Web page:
Unsealed video implicates Saudi government in 9/11 attacks

Saudi complicity and involvement in the 9/11 terror attacks was suspected from the outset, but the wars they led to—invasions and occupations of Afghanistan and Iraq, wars against the Al-Qaeda terrorists who executed the attacks, legislation against civil liberties and privacy protections in the U.S. and across the West—made the suggestion of government involvement by an ally too inconvenient to openly discuss. Even 23 years later, video unsealed in federal court this week and obtained by 60 Minutes is as inconvenient as it ever was.

For more than two decades, the U.S. position has been that al Qaeda acted alone on September 11th, but a newly public video has raised questions about whether the Saudi government provided crucial assistance to the hijackers during the 9/11 terror attacks.

Omar al-Bayoumi, whom the FBI says was an operative of the Saudi intelligence service with close ties to two of the 9/11 hijackers, can be heard on the video, which was unsealed in federal court this week and obtained by 60 Minutes. The 1999 video was taken within 90 days of the time when senior al Qaeda planners were deciding on 9/11 targets, Richard Lambert, a retired FBI agent who led the initial 9/11 investigation in San Diego, said.

"It is another very large brick in a massive wall of evidence that at this point indicates the Saudi government was complicit in the 9/11 attacks," Lambert said.

The implication is that the attacks were financed and organized by a faction within the sprawling Saudi royal family and its service class. Even the steeple-fingered serious thinkers are coming around to this perspective [The Atlantic]; we're at that magic threshold where the entire political and media class suddenly claims to have known this all along, despite treating it mostly as conspiracy theory or cynical naivete until at least the late 2010s.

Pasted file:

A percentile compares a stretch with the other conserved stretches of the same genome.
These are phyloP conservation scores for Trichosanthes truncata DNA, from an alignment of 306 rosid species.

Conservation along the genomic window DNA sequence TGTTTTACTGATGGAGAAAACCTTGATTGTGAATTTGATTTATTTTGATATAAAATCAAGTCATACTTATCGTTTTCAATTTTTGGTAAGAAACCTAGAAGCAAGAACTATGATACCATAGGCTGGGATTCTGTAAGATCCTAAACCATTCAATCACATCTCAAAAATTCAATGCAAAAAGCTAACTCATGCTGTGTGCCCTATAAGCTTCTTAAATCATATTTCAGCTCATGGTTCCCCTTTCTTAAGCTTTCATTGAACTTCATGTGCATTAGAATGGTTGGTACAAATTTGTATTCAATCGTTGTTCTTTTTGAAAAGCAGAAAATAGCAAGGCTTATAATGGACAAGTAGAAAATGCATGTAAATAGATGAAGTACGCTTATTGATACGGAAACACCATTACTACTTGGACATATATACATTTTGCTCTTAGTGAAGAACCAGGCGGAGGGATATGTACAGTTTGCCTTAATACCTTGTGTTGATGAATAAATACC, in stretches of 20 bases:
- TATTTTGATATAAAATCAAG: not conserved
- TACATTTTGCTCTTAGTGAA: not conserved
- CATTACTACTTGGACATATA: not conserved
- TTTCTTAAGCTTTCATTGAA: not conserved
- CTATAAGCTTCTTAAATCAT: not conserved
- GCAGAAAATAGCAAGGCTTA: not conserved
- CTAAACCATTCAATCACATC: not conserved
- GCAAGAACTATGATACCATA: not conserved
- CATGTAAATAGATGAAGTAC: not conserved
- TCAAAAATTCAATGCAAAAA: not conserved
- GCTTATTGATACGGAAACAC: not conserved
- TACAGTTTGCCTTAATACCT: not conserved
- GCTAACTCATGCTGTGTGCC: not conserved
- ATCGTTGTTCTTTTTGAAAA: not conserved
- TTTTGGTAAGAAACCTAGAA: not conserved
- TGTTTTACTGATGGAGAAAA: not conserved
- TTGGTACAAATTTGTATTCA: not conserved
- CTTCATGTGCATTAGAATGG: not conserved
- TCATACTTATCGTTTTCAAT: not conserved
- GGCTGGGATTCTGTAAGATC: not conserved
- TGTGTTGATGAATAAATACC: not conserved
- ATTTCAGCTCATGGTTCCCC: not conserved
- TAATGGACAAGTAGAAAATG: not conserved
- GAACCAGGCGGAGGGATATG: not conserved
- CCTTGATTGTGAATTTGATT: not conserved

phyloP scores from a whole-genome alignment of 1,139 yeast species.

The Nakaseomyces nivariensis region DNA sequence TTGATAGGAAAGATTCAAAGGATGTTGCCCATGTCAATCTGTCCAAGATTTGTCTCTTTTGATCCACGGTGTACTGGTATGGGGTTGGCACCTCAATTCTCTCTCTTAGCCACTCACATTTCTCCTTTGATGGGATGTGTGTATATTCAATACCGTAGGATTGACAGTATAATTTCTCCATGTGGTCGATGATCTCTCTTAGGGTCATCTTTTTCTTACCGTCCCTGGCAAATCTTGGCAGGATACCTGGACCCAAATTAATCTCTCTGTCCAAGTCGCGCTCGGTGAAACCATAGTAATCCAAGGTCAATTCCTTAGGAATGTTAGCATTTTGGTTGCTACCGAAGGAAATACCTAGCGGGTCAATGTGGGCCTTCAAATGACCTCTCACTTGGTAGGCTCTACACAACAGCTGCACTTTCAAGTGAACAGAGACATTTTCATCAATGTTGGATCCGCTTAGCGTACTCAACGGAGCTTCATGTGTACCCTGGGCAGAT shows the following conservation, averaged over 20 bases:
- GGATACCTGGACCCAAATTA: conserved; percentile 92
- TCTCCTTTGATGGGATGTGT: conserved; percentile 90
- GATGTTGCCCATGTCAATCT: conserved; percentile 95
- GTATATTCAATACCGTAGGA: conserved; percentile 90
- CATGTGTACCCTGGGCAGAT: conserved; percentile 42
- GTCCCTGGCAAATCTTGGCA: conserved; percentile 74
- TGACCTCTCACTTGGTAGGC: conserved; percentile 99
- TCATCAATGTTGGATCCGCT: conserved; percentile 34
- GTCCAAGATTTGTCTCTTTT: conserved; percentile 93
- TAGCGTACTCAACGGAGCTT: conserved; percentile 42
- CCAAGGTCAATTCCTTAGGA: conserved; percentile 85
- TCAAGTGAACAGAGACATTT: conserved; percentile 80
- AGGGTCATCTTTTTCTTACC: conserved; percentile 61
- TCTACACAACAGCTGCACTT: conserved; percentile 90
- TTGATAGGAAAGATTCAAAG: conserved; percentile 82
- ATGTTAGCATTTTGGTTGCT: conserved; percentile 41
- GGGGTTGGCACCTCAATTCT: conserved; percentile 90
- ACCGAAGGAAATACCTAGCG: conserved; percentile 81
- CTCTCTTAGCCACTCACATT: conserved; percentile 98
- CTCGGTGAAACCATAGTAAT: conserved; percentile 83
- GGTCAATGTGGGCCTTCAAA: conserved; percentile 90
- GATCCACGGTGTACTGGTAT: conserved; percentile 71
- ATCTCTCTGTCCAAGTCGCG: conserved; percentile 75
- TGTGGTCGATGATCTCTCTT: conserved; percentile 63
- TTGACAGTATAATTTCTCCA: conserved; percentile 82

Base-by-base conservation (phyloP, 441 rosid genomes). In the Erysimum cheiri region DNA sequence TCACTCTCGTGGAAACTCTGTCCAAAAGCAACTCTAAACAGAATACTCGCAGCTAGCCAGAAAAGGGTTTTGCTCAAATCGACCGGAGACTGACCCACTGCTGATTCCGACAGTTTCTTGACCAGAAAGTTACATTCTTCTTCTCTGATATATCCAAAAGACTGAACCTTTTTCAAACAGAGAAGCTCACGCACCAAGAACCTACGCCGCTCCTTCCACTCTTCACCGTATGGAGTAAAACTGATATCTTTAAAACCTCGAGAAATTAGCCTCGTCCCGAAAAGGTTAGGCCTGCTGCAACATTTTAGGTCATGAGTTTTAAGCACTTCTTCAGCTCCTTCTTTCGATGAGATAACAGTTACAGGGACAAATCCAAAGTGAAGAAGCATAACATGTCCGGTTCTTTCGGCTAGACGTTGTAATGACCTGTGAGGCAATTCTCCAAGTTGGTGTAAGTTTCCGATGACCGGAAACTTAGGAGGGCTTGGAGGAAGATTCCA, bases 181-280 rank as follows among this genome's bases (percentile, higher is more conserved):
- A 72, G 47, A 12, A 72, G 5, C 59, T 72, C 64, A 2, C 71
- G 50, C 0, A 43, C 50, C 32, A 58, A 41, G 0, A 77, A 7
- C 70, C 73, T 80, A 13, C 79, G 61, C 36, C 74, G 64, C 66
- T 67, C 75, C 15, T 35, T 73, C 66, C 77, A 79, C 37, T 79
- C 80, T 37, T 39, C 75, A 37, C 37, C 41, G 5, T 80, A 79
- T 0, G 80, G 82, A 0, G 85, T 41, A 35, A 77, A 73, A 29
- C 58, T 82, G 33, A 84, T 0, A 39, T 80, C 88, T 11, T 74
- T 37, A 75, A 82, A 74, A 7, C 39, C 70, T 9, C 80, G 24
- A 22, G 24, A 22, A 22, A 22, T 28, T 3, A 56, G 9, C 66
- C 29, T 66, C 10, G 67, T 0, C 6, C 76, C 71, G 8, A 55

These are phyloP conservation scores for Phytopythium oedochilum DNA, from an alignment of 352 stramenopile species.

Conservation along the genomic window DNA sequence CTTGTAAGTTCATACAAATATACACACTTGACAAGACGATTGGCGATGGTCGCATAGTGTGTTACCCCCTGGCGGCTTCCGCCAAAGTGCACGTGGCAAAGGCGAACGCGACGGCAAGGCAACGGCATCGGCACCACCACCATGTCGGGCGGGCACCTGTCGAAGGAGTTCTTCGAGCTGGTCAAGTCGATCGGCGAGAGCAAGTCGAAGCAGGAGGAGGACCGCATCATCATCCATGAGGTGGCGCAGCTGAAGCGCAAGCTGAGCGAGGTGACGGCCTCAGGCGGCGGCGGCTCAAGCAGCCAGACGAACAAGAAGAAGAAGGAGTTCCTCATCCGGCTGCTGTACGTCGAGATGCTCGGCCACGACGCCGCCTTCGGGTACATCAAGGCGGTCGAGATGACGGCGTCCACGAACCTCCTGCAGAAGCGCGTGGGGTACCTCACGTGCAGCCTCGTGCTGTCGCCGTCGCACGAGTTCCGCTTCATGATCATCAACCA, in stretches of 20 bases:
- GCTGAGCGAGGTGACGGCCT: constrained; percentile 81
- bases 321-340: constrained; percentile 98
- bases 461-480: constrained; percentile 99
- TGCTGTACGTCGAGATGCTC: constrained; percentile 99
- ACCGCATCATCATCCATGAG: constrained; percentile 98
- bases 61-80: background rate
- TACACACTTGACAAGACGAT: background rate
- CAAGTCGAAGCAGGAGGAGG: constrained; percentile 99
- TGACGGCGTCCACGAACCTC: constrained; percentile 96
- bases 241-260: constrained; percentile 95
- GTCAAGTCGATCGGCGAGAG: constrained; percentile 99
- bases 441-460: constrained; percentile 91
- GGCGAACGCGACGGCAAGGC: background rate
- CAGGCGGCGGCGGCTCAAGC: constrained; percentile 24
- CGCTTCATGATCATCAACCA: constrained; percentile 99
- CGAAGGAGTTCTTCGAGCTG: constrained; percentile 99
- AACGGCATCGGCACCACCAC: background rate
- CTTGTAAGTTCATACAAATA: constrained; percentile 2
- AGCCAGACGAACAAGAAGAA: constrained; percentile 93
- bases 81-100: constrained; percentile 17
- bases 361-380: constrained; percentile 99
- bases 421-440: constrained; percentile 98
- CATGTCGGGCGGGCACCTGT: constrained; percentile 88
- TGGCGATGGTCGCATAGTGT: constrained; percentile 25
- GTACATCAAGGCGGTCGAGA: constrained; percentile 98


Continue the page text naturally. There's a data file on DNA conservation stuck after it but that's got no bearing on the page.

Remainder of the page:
In 2024, a federal judge in Manhattan is expected to rule anytime now on Saudi Arabia's appeal to toss a lawsuit against the Kingdom, lawyers have obtained a video that allegedly shows a Saudi suspect "casing the Capitol" in the summer of 1999, pointing out where Congress sits. Supposedly, there is also a companion sketchbook painstakingly shows "an aviator's algorithm on how to hit a target on the horizon when flying a plane."

He credits British officials for obtaining both pieces of "incredible" evidence and retired FBI agents for assisting 9/11 families who refuse to give up on seeking justice nearly 23 years after the ruthless kamikaze jet attacks on New York City, the Pentagon, and in Shanksville, Pa.

Federal Judge George Daniels of the Southern District of New York now holds the key to this case. The judge must decide whether this lawsuit against Saudi Arabia moves ahead or is forever thwarted.

Al-Bayoumi stated that he didn't know anything about the hijackers' plans and just befriended them after randomly meeting them. Saudi Arabia stated that al-Bayoumi was not an agent of theirs.

We could have financed true modern moonshots with the economic potential available to us at the end of the 20th century—sovereign wealth funds, sustainable universal healthcare and education, space exploration, energy research—but we had better things to blow $8 trillion on.